If one were going to try and predict the future currency exchange rates, and notice that I am putting the question in terms of exchange rates, not relative strength within a particular country or monetary union. one would need to consider a great many factors. First of all, the Dollar is still the preferred world currency for contract settlements. As much as the Chinese want to become the world’s reserve currency, that cannot happen if they still want to cheat and peg their currency to the Dollar. One country cannot have its cake and eat it too. Being the reserve currency places undue stress on a currency. It gives it a force, a boost in value and strength that would not come through the normal exchange processes. We are talking the difference between currency and money. Confused? All economic transactions are really extensions of the barter process. You and I have something to sell, perhaps we can do a deal. But only if you have what I want and I have what you want. Otherwise we are at an impasse. We may need other parties to barter with us so that we each can sell what we have and but what we want. Money is called a medium of exchange for a reason. It facilitates the barter system. I am willing to work as an engineer designing bridges. You are a construction company owner. You pay me in the currency of the realm for my services. The butcher doesn’t need my services, he needs my currency. The steel company doesn’t need the constructions services, it need currency. And so it goes, transaction after transaction. Money is that third part to a two party agreement when the two parties can’t agree on exchange. One no longer needs to seek out one or more other participants in the bartering to make deals possible. Money does that for you, and currency is what we exchange as money. Now the problem comes when each of us has our own currency and we wish to trade. This idea of exchanging currency is the same as bartering. Money is still the medium of transactions, but we must decide how we can value each currency. Back when we had a gold and silver standard that was quite easy. How much gold does your country have in the vault versus how much gold does my country have in the vault? If you print too many pieces of your currency then I may insist on payment in gold according to what my currency is worth. Simple enough, just divide that amount of currency you have into the amount of gold you have and out pops the relative value.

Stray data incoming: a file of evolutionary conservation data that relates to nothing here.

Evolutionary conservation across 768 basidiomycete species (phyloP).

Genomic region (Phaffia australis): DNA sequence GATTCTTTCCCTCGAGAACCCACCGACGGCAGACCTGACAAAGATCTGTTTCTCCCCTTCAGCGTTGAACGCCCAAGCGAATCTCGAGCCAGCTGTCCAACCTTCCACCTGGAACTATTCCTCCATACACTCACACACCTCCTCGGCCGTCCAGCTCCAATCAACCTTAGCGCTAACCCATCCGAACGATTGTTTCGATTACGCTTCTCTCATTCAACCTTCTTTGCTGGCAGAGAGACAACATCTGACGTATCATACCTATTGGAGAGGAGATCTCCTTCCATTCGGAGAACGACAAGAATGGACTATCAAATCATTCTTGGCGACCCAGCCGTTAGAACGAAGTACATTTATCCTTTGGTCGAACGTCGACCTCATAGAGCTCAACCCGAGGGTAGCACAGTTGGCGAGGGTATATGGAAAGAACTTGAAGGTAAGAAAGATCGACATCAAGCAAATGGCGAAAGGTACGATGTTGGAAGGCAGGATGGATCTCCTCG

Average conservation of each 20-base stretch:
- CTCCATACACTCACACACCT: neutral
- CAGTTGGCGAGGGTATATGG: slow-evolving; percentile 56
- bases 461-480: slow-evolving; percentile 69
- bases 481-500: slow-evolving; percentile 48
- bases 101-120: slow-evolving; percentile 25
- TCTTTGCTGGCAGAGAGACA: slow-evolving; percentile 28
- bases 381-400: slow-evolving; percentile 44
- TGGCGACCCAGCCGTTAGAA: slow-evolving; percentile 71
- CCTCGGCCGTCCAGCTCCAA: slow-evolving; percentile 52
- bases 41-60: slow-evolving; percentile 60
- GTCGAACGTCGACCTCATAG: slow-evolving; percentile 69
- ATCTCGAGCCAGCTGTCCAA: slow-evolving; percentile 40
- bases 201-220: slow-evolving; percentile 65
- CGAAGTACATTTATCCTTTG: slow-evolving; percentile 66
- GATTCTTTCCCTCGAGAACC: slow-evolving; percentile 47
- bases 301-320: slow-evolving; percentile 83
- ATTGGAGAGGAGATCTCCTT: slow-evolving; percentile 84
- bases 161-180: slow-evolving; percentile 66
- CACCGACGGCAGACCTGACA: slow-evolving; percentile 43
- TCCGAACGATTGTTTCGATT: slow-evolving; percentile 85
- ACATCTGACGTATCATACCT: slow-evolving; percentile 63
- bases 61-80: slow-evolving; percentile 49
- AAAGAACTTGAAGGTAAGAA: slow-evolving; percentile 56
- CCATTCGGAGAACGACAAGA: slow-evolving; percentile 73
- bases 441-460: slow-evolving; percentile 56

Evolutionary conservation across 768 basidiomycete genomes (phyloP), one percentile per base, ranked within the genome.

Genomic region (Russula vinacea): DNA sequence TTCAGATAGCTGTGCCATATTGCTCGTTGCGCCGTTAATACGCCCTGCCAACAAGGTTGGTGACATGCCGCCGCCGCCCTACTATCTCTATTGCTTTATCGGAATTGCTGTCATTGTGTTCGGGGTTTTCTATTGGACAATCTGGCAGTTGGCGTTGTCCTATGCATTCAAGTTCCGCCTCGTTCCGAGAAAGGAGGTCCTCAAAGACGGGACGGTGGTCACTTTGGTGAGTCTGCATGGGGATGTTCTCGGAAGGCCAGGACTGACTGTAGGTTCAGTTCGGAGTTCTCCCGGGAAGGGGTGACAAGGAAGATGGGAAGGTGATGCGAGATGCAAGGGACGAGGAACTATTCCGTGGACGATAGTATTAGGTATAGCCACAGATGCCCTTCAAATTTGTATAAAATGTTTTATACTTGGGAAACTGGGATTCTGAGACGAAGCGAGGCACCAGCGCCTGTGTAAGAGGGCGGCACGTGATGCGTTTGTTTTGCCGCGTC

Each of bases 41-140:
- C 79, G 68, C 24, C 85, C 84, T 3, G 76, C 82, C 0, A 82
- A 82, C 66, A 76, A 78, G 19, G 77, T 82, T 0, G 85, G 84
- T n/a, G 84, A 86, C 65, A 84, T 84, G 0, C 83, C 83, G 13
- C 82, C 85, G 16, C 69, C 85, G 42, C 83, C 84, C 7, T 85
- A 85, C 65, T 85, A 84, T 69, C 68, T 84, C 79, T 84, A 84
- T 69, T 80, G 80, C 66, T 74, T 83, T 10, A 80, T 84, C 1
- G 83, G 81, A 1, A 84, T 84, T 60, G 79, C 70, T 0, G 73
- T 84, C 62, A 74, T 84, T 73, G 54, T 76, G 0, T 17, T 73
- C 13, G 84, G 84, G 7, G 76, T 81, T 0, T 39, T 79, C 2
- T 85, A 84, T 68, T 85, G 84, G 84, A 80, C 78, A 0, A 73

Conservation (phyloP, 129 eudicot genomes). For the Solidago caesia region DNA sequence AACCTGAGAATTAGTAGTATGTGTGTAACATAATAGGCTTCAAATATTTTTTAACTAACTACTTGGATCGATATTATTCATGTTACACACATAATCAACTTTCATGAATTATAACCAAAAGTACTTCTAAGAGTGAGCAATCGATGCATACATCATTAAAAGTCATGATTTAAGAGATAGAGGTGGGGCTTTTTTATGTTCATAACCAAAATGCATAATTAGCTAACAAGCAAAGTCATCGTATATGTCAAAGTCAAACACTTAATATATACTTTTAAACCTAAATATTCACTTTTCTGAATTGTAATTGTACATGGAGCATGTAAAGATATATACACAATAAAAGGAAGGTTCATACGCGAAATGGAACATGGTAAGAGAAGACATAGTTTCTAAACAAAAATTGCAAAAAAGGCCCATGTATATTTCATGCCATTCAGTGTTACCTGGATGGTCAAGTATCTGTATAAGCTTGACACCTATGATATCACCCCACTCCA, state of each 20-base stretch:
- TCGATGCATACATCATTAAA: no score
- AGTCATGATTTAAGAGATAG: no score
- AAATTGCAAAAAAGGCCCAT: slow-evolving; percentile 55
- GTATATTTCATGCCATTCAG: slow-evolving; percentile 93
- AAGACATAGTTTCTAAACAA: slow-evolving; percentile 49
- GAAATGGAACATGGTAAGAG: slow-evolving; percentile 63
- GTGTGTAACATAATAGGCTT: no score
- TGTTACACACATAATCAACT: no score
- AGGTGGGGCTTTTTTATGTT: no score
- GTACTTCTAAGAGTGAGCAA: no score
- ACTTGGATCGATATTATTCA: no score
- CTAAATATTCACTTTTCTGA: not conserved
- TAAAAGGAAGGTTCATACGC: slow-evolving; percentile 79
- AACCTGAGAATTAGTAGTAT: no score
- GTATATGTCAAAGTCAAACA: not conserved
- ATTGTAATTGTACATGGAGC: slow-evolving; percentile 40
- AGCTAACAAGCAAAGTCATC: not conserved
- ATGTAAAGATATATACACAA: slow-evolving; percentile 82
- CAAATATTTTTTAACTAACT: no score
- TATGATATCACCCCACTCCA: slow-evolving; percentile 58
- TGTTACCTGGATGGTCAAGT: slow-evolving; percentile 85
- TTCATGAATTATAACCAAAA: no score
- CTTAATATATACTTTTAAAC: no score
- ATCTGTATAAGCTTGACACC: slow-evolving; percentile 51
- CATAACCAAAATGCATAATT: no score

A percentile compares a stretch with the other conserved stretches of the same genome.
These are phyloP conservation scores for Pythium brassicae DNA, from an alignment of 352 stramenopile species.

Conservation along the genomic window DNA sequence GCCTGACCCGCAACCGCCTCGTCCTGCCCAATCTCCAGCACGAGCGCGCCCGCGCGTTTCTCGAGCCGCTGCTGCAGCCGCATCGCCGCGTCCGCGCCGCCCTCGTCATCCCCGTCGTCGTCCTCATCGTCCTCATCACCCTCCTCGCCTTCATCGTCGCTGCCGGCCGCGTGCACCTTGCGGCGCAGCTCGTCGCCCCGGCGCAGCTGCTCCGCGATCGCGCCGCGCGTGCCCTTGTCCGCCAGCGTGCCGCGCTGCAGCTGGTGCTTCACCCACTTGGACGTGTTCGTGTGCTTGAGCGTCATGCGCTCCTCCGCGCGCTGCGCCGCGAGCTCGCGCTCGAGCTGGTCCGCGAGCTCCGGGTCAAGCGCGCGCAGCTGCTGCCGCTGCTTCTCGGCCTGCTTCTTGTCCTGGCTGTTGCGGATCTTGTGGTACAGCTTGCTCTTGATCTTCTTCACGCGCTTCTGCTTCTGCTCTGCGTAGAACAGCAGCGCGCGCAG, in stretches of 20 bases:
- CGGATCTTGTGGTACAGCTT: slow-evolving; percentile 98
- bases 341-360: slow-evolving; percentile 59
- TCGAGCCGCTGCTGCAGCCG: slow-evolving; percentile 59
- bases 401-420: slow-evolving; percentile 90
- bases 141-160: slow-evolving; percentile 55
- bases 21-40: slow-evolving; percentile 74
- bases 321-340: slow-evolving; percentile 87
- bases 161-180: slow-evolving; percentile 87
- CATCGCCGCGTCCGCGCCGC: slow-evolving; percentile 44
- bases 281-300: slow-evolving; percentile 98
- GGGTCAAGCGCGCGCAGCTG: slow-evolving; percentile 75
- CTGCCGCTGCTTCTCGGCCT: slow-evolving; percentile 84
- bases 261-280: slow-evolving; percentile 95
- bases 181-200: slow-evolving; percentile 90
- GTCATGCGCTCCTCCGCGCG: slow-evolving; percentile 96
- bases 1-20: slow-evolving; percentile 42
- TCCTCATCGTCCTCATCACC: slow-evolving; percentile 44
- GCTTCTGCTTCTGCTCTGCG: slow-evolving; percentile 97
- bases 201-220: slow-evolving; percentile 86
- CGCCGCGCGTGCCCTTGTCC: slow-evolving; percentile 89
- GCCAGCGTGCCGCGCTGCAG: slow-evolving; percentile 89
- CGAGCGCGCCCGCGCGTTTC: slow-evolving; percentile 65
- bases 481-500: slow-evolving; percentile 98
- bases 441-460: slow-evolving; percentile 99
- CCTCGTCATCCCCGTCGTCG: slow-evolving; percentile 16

The world has been off the precious metal standard for some forty four years now and look at the problems we have with reserve currencies and currency pegs. Last year America’s current account with the EMU was $264 Billion, a deficit, meaning we bought more of their stuff than they bought of ours. What do they do with all those extra Dollars in their account? Well, we are the world’s reserve currency and thus The EMU needs dollars to settle their current accounts with other non EMU countries. But when they have more than they need and the rest can’t be used to settle any other accounts, then the value of our Dollar drops. We either have to buy less or or sell more goods and services to the EMU. If the value of our currency goes down because we are running a deficit in our current accounts (note the plural) then our goods and services become less expensive and more attractive to other buyers. Thus we sell more sell more goods and services and our current accounts may see surpluses. But there is a joker in the deck of cards. Credit is that joker because credit spends just like money. Notice I said just like money since credit does operate as a medium of exchange just as money does. This is something that almost all economists fail to fully comprehend. No, they say, credit isn’t money. Do you have a credit card? Can you go and buy stuff with your credit card? If you can, then you are spending credit from your credit card. Did you even notice that there is a limit to the credit you have? You can spend all the credit in your account and you might be able to ask for more and get it. Go ahead, Mr Economist with all your Phds and explain how credit isn’t money.